1. Cardiovascular diseases

  • Heart failure;
  • Contractile pericarditis;
  • Insufficient blood supply to the intestinal arteries.

۲. Drug-induced disorders

Taking these medications may cause malabsorption:

  • Finnion;
  • Kolchesin;
  • Neomycin;
  • Cholestyramine;
  • Stimulant laxative.

3. Incomplete digestion

  • Gastric surgery, such as gastric bypass surgery and weight loss surgery;
  • Gastrinoma (a tumor in the pancreas that causes excessive secretion of gastrin).

4. Lack of adequate absorption level

  • Short bowel syndrome;
  • Bypass of the jejunum of the small intestine.

5. Infection

  • Whipple disease;
  • Acute infectious intestinal inflammation;
  • Tropical gastrointestinal malabsorption;
  • Parasitic infections (such as Giardia or helminthiasis).

6. Intestinal mucosal disorders

  • Crohn’s disease;
  • Accumulation of cystine;
  • Eosinophilic esophagitis;
  • Imloidosis (excess starch);
  • Non-tropical gastrointestinal malabsorption.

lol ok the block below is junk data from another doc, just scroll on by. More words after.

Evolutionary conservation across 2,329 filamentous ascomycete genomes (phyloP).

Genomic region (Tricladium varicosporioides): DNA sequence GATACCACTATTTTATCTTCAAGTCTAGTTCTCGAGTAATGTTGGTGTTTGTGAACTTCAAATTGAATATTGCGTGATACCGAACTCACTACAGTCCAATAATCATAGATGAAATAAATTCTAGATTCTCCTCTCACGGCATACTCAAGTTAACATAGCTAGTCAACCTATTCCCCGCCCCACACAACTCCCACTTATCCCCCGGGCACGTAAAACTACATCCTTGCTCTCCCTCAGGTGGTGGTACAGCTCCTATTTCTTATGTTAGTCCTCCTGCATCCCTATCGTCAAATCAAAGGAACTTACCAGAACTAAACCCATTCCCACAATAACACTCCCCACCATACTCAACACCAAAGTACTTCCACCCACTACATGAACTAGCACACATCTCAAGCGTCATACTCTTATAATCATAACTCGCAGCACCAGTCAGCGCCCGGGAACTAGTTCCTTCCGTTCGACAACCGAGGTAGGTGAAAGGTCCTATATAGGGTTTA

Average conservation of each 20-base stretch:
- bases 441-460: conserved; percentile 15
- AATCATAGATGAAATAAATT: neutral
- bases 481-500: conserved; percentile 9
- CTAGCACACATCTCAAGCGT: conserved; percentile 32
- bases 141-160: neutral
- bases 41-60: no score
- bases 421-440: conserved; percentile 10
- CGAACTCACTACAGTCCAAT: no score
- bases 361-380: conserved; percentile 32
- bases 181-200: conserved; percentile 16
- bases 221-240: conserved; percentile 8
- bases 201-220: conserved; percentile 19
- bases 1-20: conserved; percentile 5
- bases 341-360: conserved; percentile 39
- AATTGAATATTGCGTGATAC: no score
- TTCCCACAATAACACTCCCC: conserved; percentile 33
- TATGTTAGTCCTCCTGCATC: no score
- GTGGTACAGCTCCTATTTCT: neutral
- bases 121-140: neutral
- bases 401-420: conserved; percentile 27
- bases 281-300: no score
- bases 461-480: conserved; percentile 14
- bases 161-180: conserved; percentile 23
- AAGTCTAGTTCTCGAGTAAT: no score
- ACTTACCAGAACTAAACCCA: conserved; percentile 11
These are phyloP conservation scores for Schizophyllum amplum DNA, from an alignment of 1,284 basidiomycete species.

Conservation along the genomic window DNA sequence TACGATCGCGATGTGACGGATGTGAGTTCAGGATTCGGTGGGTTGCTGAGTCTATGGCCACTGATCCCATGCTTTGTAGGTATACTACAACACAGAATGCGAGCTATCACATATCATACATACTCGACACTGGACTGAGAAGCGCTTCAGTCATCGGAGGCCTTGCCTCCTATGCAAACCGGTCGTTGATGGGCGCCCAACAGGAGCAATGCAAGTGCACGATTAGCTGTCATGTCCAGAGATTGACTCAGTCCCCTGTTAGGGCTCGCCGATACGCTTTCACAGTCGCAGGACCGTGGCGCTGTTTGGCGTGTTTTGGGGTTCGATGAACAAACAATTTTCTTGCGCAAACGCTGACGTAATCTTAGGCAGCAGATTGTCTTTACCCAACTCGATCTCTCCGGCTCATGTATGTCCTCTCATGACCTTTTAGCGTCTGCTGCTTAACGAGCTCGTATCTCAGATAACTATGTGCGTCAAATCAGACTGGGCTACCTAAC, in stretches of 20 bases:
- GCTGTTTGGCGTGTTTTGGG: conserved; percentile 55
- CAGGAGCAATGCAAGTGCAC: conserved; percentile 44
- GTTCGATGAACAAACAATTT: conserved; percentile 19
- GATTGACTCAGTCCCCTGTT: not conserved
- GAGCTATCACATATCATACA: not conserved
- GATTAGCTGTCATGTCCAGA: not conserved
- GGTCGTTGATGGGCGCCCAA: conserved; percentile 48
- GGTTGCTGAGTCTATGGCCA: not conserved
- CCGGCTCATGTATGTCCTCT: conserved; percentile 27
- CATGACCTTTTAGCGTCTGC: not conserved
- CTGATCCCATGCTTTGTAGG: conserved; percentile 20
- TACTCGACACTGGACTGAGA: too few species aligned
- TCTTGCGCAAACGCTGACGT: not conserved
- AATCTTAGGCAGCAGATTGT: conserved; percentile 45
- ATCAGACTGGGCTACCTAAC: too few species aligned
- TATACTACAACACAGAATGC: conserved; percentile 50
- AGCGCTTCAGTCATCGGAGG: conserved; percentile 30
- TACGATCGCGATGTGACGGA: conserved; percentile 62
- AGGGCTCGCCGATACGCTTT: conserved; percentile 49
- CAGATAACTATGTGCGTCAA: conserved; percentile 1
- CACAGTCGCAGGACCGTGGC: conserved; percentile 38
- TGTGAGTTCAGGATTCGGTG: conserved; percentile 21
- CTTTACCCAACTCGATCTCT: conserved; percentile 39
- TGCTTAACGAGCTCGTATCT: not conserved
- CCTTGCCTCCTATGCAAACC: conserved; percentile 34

7. Lymphatic vessel obstruction

  • Tuberculosis;
  • Lymph node cancer in the intestine;
  • Lymphangitis (dilation of lymph vessels).

8. Decreased bile salt concentration

  • Liver disease;
  • Ileum resection;
  • Large bacteria in the small intestine.

Some types of malabsorption syndrome do not fall into any of the following categories. These include diabetes mellitus, carcinoid syndrome and mastocytosis. Long-term use of antibiotics and radiation therapy may also impair absorption.

What are the symptoms of malabsorption syndrome?

1. General symptoms

Symptoms of malabsorption appear when unabsorbed nutrients pass through the digestive tract. You can see the following symptoms in your body quickly:

  • Weakness;
  • Diarrhea;
  • Lethargy;
  • Gas accumulation;
  • Abdominal cramps;
  • Bloating and swelling of the abdomen;
  • Light or white stools;
  • Stool that looks greasy.